3. Interesting – 1:08 into Better Days are the lyrics “”Now that you know it’s nowhere, What’s to stop you coming home”.

    A response to Neil Young’s Everybody Knows This Is Nowhere?

  4. I’d have to say Steven Still’s “49 Bye-Byes/America’s Children” off the 4 Way Street Album. It’s such a passionate version and sung so well over just piano. Plus his free-form poetry rap at the end is great, a real snapshot in time.

  5. Sorry, I couldn’t narrow it down to 1.

    C: “Almost Cut My Hair”
    S: “49 Bye Byes”
    N: “Chicago”
    Y: “Cortez the Killer”

  6. Fav CSNY tune – “One the Way Home”

    I know it’s Buffalo Springfield but I really dig the live 4 Way Street version. The vocal harmony and lead acoustic guitar is so freaking good.

  7. I’ll have to say the whole B side of On the Beach: songs On the Beach, Motion Pictures and Ambulance Blues will always churn the most.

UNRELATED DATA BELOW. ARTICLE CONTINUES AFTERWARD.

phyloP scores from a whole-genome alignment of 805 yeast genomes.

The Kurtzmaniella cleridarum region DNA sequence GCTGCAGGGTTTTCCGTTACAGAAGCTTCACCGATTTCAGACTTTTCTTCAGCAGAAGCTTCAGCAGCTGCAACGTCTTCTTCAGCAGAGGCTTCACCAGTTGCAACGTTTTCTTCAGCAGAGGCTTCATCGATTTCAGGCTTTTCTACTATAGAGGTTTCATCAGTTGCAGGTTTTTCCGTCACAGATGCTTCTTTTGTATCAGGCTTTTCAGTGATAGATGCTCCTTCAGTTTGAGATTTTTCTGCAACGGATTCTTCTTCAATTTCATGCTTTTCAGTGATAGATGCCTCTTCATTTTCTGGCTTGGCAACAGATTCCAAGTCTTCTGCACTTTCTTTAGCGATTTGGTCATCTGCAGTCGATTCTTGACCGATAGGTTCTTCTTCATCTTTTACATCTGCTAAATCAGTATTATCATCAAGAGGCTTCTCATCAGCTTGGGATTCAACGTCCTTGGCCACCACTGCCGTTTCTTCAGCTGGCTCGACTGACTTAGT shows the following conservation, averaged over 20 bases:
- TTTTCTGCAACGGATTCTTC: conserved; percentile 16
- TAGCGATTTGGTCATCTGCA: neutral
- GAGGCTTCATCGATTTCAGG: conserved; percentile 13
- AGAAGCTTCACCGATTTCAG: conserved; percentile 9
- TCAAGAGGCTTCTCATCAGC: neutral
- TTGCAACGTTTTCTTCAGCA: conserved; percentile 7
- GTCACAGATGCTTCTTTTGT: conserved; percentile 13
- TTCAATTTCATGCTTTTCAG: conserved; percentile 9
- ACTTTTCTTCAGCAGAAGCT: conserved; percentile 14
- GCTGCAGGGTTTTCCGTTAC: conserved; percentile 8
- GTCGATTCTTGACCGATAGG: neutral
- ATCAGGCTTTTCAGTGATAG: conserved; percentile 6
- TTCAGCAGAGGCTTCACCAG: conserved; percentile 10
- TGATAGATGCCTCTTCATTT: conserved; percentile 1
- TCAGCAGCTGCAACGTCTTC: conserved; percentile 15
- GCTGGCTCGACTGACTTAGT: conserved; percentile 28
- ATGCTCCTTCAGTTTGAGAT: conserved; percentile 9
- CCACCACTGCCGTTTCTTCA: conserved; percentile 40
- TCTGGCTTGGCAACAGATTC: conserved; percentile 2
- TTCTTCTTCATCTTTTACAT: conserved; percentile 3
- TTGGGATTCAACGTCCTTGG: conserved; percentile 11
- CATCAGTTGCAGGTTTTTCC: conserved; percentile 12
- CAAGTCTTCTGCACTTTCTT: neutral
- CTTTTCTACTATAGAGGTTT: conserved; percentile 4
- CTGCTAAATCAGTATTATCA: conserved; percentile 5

“You’re all just pissing in the wind, you don’t know it but you are.”

  8. The version of Joni Mitchell’s woodstock, in my opinion better than the original and i’m not used to say that.

  9. Good god that’s a huge question. I am really digging Stephen Stills Live at the moment so, I would have to say the last cut on the album..Word Game. Or….ANYTHING by Manassas. “Colorado” comes to mind.

  10. “Little Blind Fish” – which just so happens to be the only CSNY song all 4 members had a hand in writing the lyrics.

  11. Crosby: Triad
    Stills: Suite Judy Blue Eyes
    Nash: King Midas in Reverse
    Young: Cowgirl In The Sand

    Yeah, I love the 4-Way Street album. It’s perfect.

  12. While anticipating the release of the 5.1 format of “Songs For Beginners”, I stumbled across Graham doing “King Midas In Reverse” from the CSNY Fillmore East shows that I stood in line to get tickets for back in 1970, but, alas, they were sold out before I reached the ticket booth. The Hollies being Graham’s foundation, it was very cool to hear him reach back to his beginnings.

  13. Graham related? I love The Sllep Song and Another Sleep Song (from Wild Tales).

    And Wild Tales is a criminally underrated album.

  14. Graham related? I love The Sleep Song and Another Sleep Song (from Wild Tales).

    And Wild Tales is a criminally underrated album.